WWII— World War II, 1939–45, was worldwide conflict involving every major power in the world. The two sides were generally known as the Allies and the Axis.

Neutrality Acts— The Neutrality Acts were laws that were passed by the United States Congress in the 1930s, in response to the growing turmoil in Europe that eventually led to World War II. They were spurred by the growth in isolationism in the US following its costly involvement in World War I, and sought to ensure that the US would not become entangled again in foreign conflicts.

Germany, Italy and Japan— The Axis powers (German, Italy, and Japan) comprised the countries that were opposed to the Allies during World War II.

Allies— The Allies of World War II were the countries that opposed the Axis powers during the Second World War
(1939-1945). Britain, The USSR, and the United States were considered the big three of the allies.

Lend-Lease Act— Lend-Lease was the name of the program under which the United States of America supplied the United Kingdom, the Soviet Union, China, France and other Allied nations with vast amounts of war material between 1941 and 1945 in return for military bases.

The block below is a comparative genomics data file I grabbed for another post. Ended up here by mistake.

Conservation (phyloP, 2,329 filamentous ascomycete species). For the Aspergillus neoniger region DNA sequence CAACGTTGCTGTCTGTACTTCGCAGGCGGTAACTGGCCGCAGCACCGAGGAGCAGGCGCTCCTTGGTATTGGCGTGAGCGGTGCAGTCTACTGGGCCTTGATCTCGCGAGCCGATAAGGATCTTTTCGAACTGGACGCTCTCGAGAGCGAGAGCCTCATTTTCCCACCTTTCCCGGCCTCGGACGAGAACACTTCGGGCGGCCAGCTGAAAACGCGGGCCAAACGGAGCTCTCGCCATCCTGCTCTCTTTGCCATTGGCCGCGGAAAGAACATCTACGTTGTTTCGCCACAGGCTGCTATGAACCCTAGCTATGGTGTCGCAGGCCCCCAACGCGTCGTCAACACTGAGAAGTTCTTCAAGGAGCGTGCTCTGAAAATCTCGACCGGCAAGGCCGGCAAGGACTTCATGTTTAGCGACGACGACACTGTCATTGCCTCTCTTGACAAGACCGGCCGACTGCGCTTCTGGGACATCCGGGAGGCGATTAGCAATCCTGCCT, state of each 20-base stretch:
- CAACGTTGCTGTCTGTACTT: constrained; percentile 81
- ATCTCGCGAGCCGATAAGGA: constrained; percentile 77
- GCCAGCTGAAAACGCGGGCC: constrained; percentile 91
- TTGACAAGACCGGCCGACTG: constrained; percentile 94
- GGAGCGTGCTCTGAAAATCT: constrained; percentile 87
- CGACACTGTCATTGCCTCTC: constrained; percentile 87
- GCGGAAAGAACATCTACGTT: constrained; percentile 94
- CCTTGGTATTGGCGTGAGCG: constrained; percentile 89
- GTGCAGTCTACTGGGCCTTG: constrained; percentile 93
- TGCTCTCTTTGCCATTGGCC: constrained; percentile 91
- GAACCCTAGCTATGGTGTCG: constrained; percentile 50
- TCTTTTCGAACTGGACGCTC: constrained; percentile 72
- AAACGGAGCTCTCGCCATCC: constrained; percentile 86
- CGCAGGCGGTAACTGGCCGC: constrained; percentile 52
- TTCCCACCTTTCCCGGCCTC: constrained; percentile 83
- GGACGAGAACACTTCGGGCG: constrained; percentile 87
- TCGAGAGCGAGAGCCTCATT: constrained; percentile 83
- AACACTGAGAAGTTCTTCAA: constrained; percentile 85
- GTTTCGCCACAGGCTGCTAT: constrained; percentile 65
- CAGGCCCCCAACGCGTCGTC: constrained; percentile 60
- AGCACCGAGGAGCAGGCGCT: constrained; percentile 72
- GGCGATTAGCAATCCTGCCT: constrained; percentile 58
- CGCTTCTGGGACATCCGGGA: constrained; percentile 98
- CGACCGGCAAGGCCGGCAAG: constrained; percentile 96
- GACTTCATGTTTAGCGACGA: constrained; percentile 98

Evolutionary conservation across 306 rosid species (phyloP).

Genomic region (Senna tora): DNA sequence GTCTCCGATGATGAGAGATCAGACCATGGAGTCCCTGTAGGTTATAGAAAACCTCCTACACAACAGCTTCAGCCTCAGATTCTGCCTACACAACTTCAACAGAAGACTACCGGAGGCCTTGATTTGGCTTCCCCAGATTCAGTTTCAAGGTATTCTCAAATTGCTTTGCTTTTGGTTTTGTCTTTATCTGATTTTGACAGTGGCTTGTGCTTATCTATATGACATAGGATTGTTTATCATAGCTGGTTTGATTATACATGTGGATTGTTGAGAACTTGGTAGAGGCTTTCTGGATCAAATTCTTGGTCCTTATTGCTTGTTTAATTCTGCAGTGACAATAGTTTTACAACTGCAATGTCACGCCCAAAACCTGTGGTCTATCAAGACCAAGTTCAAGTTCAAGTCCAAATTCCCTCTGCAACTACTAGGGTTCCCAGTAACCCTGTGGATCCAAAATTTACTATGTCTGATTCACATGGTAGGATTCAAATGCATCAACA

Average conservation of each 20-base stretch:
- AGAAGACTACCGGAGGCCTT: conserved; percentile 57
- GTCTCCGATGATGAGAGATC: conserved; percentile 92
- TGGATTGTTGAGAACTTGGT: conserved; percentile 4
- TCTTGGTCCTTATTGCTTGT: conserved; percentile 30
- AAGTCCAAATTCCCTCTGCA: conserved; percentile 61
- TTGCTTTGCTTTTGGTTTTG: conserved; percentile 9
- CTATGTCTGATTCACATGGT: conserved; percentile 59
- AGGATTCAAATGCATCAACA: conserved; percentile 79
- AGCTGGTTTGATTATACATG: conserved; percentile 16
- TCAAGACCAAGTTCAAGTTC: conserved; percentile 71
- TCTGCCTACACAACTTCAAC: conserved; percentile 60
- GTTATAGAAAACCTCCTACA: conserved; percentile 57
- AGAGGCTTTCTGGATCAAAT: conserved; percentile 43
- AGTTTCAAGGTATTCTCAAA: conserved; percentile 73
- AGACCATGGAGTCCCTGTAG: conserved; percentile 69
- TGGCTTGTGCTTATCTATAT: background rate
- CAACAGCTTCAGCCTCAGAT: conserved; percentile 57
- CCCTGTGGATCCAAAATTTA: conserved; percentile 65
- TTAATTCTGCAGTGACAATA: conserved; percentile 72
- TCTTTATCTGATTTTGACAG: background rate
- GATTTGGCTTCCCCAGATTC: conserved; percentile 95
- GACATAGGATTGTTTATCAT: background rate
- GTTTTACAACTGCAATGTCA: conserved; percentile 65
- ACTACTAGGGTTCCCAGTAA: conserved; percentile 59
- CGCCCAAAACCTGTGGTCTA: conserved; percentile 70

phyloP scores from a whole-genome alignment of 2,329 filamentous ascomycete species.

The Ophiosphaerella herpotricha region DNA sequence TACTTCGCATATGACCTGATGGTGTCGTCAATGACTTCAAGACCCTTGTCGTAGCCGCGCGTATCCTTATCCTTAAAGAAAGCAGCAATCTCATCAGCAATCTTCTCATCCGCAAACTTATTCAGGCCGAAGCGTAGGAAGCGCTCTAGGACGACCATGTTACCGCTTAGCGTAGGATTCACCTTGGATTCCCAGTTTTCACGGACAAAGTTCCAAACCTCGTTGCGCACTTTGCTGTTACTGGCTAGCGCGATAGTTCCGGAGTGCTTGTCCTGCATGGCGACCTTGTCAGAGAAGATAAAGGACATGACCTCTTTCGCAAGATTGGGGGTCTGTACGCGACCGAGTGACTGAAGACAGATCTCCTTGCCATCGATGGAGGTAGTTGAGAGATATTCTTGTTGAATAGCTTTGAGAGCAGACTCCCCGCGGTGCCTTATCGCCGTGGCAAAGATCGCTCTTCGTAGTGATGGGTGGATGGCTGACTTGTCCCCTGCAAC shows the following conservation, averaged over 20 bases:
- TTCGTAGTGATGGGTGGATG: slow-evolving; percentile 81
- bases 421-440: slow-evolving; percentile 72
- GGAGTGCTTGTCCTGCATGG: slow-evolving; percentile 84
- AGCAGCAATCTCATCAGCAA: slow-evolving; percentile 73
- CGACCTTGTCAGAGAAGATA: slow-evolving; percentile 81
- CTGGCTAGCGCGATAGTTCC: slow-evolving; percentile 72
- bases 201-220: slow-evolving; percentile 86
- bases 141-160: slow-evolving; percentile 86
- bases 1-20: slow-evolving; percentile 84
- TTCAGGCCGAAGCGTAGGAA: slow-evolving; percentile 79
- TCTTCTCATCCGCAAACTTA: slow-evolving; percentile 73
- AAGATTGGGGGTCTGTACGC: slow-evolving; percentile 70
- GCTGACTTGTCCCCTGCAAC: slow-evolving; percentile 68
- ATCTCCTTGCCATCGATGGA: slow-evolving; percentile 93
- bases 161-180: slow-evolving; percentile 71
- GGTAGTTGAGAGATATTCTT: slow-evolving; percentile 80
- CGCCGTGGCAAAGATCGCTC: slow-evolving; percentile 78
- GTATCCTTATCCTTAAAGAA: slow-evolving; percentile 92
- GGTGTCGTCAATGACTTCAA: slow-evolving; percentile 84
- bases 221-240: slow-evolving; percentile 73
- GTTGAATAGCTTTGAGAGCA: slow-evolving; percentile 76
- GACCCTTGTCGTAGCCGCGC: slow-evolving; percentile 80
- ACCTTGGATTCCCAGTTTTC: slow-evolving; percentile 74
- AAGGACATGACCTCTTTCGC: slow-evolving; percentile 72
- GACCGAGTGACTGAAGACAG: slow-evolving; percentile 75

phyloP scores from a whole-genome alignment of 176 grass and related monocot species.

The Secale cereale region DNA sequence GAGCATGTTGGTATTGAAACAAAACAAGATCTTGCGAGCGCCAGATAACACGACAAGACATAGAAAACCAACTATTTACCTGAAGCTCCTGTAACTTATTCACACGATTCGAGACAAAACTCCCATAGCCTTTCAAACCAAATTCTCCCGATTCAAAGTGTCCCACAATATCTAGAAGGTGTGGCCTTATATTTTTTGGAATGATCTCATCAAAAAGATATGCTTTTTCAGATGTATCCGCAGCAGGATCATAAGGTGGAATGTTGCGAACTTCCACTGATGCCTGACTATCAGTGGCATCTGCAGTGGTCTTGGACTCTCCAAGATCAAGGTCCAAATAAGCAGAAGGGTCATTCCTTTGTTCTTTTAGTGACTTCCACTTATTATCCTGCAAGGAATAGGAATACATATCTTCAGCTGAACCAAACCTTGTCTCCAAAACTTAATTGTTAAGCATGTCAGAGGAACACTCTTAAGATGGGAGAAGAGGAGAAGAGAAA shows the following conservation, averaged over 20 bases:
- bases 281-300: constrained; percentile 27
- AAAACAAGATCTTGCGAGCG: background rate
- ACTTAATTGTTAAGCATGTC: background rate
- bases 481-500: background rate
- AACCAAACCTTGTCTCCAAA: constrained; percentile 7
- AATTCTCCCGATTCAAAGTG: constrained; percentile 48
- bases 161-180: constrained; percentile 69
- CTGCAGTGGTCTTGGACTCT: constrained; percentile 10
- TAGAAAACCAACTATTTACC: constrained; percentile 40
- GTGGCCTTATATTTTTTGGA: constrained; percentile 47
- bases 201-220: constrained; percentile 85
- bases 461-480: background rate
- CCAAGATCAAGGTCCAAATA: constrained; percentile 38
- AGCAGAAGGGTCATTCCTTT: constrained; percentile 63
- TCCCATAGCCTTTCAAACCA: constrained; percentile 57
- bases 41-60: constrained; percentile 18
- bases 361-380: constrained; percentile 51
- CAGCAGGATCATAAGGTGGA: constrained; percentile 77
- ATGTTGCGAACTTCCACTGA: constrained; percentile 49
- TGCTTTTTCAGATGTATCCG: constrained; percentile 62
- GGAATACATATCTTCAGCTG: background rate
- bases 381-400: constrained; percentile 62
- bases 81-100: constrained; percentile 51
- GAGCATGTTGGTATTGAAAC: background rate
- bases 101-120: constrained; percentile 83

Cash and Carry— Cash and Carry was a plan in which the US, before its entrance into WWII, would supply American made munitions to the Allies, who would pay cash and carry them away on their own vessels.

Pearl Harbor— The attack on Pearl Harbor was an unannounced military strike by the Japanese navy against the United States naval base at Pearl Harbor, Hawaii on the morning of December 7, 1941. It resulted in the United States' entry into World War II.

Rosie the Riveter— Rosie the Riveter is a cultural icon of the United States, representing the American women who worked in factories during World War II.

Internment Camps— Japanese internment was the forced relocation in 1942 of approximately 110,000 Japanese Americans and Japanese after Japan's attack on Pearl Harbor.

D-Day— The Normandy invasion was a series of landings by the Allies on the beaches of Normandy, in northern France, that began on June 6, 1944, known as D-Day. This operation led to the liberation of France from the Germans and eventually the end of the European portion of WWII.

“The Enola Gay, a B-29 Bomber, dropped two bombs Little Boy and Fat Man on Hiroshima and Nagasaki”— During the final stages of World War II in 1945, the United States conducted two atomic bombings against Japan in the cities of Hiroshima and Nagasaki. By executive order of President Harry S. Truman the U.S. dropped "Little Boy" on the city of Hiroshima on Monday, August 6, 1945, followed by the detonation of "Fat Man" over Nagasaki on August 9. This brought the Pacific portion of WWII to an end.